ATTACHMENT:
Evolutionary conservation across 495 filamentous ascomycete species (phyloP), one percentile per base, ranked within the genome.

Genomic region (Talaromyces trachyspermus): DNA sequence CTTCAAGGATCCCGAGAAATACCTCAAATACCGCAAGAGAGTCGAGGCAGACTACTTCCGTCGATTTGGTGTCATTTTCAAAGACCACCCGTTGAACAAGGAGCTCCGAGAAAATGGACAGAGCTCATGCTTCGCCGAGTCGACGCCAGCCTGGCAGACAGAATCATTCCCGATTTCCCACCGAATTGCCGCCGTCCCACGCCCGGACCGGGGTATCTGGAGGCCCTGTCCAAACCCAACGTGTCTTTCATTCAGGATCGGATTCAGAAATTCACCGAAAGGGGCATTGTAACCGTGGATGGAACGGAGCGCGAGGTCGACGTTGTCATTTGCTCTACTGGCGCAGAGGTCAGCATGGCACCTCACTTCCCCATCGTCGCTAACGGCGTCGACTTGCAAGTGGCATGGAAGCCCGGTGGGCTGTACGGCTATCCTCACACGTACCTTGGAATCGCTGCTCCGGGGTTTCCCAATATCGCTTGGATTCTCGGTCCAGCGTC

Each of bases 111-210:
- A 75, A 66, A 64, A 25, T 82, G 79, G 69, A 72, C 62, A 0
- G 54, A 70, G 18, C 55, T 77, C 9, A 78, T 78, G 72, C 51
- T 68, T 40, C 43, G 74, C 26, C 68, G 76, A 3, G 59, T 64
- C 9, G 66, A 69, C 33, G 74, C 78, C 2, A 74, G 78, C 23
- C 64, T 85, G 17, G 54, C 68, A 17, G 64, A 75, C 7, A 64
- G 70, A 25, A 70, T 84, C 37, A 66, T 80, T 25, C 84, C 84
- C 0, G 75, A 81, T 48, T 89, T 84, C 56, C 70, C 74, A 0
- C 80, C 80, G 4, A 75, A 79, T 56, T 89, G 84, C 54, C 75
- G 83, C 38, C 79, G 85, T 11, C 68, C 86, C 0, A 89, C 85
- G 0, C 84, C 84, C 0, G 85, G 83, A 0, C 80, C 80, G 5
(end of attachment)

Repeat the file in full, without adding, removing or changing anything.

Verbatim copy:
Evolutionary conservation across 495 filamentous ascomycete species (phyloP), one percentile per base, ranked within the genome.

Genomic region (Talaromyces trachyspermus): DNA sequence CTTCAAGGATCCCGAGAAATACCTCAAATACCGCAAGAGAGTCGAGGCAGACTACTTCCGTCGATTTGGTGTCATTTTCAAAGACCACCCGTTGAACAAGGAGCTCCGAGAAAATGGACAGAGCTCATGCTTCGCCGAGTCGACGCCAGCCTGGCAGACAGAATCATTCCCGATTTCCCACCGAATTGCCGCCGTCCCACGCCCGGACCGGGGTATCTGGAGGCCCTGTCCAAACCCAACGTGTCTTTCATTCAGGATCGGATTCAGAAATTCACCGAAAGGGGCATTGTAACCGTGGATGGAACGGAGCGCGAGGTCGACGTTGTCATTTGCTCTACTGGCGCAGAGGTCAGCATGGCACCTCACTTCCCCATCGTCGCTAACGGCGTCGACTTGCAAGTGGCATGGAAGCCCGGTGGGCTGTACGGCTATCCTCACACGTACCTTGGAATCGCTGCTCCGGGGTTTCCCAATATCGCTTGGATTCTCGGTCCAGCGTC

Each of bases 111-210:
- A 75, A 66, A 64, A 25, T 82, G 79, G 69, A 72, C 62, A 0
- G 54, A 70, G 18, C 55, T 77, C 9, A 78, T 78, G 72, C 51
- T 68, T 40, C 43, G 74, C 26, C 68, G 76, A 3, G 59, T 64
- C 9, G 66, A 69, C 33, G 74, C 78, C 2, A 74, G 78, C 23
- C 64, T 85, G 17, G 54, C 68, A 17, G 64, A 75, C 7, A 64
- G 70, A 25, A 70, T 84, C 37, A 66, T 80, T 25, C 84, C 84
- C 0, G 75, A 81, T 48, T 89, T 84, C 56, C 70, C 74, A 0
- C 80, C 80, G 4, A 75, A 79, T 56, T 89, G 84, C 54, C 75
- G 83, C 38, C 79, G 85, T 11, C 68, C 86, C 0, A 89, C 85
- G 0, C 84, C 84, C 0, G 85, G 83, A 0, C 80, C 80, G 5